Wednesday, February 18, 2009

THE RITE OF FILLING OUT


When I was a pre-teen, I yearned to wear a bra, but my genes had decided that I would be one of the late bloomers. By 9th grade, I was in a bra but it was totally superfluous: it was a junior size AA and what filled it was mostly imagination. My mother, giving in to my pleas, bought me one lone bra, and on washday I went without it and no one could tell the difference. Finally I managed to grow a fair-to middlin' bustline, but I suspect all my worries about getting to that point is what has always made me very interested in bras - and their development.

Here's the scoop:

In 1875, manufacturers George Frost and George Phelps patented the 'Union Under-Flannel', a no bones, no eyelets, and no laces or pulleys under-outfit.

In 1889, corset-maker Herminie Cadolle invented the 'Well-Being' or 'Bien-ĂȘtre', a bra-like device sold as a health aid. The corset's support for the breasts squeezed up from below. Cadolle changed breast support to the shoulders down.

In 1893, a woman named Marie Tucek patented the 'breast supporter’; the device included separate pockets for the breasts and straps that went over the shoulder, fastened by hook-and-eye closures.

In 1913 Mary Phelps Jacob, a New York socialite was the first to patent an undergarment named 'Brassiere' derived from the old French word for 'upper arm'. Mary had just purchased a sheer evening gown for one of her social events. At that time, the only acceptable undergarment was a corset stiffened with whaleback bones. Mary found that the whalebones poked out visible around the plunging neckline and under the sheer fabric. Two silk handkerchiefs and some pink ribbon later, Mary had designed an alternative to the corset. The corset's reign was starting to topple.

In 1914 a patent for the 'Backless Brassiere' was issued. “Caresse Crosby” was the business name Jacob used for her brassiere production. Running a business was not enjoyable to Jacob and she soon sold the brassiere patent to the Warner Brothers Corset Company in Bridgeport, Connecticut, for $1,500. Warner (the bra-makers, not the movie-makers) made over fifteen million dollars from the bra patent over the next thirty years.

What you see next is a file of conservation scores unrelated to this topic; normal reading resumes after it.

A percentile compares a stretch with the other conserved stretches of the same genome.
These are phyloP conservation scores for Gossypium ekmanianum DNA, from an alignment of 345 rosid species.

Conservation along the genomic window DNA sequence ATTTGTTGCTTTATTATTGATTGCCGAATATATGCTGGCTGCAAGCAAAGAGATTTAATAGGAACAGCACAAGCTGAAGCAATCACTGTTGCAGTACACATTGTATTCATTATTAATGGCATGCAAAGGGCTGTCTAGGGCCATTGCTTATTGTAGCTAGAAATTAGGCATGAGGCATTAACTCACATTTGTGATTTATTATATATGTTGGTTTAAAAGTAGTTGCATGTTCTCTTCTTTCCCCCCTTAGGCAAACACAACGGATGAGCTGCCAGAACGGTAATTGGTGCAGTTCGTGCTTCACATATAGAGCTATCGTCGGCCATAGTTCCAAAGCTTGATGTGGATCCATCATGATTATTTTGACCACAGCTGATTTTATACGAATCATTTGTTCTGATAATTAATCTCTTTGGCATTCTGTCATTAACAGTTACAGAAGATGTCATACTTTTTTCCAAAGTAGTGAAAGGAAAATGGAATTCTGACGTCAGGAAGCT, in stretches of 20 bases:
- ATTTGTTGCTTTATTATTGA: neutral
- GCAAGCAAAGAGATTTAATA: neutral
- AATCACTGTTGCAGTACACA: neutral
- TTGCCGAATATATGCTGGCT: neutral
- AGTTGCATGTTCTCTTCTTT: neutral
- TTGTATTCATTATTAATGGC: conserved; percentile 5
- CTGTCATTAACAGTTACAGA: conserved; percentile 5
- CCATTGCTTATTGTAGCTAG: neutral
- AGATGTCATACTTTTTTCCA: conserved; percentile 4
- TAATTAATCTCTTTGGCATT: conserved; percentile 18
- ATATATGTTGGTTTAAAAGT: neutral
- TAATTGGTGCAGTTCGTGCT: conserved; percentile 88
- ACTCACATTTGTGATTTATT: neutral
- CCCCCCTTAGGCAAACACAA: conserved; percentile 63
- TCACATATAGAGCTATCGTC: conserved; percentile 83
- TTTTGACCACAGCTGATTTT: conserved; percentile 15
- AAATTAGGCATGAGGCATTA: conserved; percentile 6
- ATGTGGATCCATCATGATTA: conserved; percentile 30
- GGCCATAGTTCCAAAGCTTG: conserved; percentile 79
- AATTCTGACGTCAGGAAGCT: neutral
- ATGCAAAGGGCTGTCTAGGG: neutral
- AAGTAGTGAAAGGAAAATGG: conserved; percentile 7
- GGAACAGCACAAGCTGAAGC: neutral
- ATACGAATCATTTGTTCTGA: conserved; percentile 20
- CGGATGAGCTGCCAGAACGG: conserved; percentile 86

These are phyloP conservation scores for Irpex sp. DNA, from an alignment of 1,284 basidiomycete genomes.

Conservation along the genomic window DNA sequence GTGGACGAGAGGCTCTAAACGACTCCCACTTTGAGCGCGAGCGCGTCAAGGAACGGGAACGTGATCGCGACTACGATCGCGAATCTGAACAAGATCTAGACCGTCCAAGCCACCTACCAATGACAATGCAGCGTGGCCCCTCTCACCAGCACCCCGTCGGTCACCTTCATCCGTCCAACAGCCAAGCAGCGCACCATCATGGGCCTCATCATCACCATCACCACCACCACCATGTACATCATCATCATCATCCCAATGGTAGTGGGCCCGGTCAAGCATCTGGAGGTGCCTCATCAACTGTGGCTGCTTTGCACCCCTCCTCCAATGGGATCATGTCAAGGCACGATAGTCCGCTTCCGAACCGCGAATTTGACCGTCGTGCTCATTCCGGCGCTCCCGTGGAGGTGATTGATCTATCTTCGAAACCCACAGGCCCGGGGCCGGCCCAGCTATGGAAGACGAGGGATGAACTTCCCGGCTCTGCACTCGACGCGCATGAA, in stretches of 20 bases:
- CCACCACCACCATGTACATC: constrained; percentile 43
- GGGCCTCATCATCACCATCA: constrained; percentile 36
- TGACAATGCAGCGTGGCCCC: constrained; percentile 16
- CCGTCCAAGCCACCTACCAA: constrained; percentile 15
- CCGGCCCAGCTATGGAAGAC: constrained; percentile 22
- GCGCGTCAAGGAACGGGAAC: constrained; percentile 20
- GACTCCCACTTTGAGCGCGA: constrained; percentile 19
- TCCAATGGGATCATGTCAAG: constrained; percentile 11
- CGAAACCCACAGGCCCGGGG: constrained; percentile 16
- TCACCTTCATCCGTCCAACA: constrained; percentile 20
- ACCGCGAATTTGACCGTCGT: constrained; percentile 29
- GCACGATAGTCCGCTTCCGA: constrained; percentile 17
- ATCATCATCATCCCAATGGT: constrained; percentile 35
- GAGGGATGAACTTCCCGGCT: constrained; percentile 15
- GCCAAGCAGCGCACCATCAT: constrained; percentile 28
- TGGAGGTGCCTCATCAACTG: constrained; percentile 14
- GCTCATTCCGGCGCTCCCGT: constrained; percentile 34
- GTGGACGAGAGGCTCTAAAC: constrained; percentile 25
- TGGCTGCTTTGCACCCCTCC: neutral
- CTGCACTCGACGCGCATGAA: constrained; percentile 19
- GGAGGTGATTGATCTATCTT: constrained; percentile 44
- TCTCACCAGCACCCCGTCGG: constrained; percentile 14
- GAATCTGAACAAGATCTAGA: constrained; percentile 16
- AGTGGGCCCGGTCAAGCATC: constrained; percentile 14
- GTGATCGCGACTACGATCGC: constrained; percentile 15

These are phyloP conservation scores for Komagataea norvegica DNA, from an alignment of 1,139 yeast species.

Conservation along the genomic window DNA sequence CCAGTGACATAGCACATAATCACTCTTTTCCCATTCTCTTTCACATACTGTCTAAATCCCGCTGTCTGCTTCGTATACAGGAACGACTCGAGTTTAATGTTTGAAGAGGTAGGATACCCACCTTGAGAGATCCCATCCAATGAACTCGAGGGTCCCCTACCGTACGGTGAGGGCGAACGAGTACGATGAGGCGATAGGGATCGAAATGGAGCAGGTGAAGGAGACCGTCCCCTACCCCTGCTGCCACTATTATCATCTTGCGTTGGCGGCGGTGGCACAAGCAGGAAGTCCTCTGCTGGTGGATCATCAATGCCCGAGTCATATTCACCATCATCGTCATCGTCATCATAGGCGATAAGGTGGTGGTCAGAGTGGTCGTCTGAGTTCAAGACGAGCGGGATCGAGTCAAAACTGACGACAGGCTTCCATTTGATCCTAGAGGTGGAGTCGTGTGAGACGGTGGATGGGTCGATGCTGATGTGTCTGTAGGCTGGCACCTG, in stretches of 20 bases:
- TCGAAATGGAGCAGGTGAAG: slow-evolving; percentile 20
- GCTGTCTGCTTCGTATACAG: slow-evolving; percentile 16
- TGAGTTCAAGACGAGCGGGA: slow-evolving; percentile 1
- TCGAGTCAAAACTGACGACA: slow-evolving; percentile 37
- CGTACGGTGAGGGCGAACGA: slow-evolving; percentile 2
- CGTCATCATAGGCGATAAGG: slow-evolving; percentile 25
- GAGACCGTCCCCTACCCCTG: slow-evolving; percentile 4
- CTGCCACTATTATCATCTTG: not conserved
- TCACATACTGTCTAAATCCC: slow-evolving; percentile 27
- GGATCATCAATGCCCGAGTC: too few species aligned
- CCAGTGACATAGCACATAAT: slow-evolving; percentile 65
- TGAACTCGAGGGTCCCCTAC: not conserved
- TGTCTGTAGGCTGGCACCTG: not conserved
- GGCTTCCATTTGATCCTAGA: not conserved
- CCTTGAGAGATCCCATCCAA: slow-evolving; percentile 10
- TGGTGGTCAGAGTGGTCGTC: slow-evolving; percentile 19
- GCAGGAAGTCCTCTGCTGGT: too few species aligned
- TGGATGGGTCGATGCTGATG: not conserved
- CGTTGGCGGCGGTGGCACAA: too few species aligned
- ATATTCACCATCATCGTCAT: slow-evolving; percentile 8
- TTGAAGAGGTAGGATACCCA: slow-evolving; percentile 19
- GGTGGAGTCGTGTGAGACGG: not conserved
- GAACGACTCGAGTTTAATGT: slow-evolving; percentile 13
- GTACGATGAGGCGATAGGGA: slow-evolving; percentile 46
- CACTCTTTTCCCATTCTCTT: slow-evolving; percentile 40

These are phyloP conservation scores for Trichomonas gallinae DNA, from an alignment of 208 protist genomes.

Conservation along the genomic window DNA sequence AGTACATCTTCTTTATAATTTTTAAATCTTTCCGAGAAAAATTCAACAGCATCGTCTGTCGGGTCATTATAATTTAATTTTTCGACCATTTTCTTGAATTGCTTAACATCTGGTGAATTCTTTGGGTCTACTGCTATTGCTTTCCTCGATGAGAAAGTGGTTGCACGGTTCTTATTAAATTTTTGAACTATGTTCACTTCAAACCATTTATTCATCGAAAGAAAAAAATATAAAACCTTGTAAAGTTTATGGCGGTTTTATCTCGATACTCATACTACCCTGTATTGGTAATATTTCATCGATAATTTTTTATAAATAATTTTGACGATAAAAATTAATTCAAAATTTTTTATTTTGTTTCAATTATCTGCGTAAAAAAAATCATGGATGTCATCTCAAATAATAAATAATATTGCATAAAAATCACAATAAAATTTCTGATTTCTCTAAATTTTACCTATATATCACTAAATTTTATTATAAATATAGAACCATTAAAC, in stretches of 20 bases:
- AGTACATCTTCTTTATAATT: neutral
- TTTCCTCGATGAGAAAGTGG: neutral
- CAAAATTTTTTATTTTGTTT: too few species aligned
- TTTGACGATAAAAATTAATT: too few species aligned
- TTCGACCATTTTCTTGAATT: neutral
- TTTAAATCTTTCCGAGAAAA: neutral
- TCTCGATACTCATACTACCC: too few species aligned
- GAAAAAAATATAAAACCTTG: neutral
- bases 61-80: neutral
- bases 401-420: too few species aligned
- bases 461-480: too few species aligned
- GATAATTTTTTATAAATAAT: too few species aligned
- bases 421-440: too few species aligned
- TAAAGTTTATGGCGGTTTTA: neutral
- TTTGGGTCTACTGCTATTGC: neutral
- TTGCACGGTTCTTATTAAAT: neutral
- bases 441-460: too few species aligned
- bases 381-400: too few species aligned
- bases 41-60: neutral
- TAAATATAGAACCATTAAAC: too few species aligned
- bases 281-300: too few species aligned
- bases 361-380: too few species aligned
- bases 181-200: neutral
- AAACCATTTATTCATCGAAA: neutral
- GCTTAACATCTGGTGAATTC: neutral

World War I dealt the corset a fatal blow when the U.S. War Industries Board called on women to stop buying corsets in 1917. It freed up some 28,000 tons of metal.

In 1928, a Russian immigrant named Ida Rosenthal founded Maidenform. Ida was responsible for grouping women into bust-size categories (cup sizes). And so we've not had too much of a change since then except for underwires and push-ups and wonderbras and burning bras.

I do find bras interesting.

The demise of the corset is also a nice study, but as a corset was not a part of my growing up (except for a thing called the "Merry Widow" that was like body armor, with long stays and a plethora of hooks and eyes, that guaranteed one a 19" waist AND big boobs to boot), it will not be dealt with here. The above is probably more than you wanted to know about brassieres, but you have to admit it's quite eye-opening!

1 comment:

Erin said...

Mother Dear,

Your blog entries really make me laugh sometimes. One never knows what you will write next. Some of the things you pull out of your "bag of tricks" are absolutely hilarious. I sure love you alot.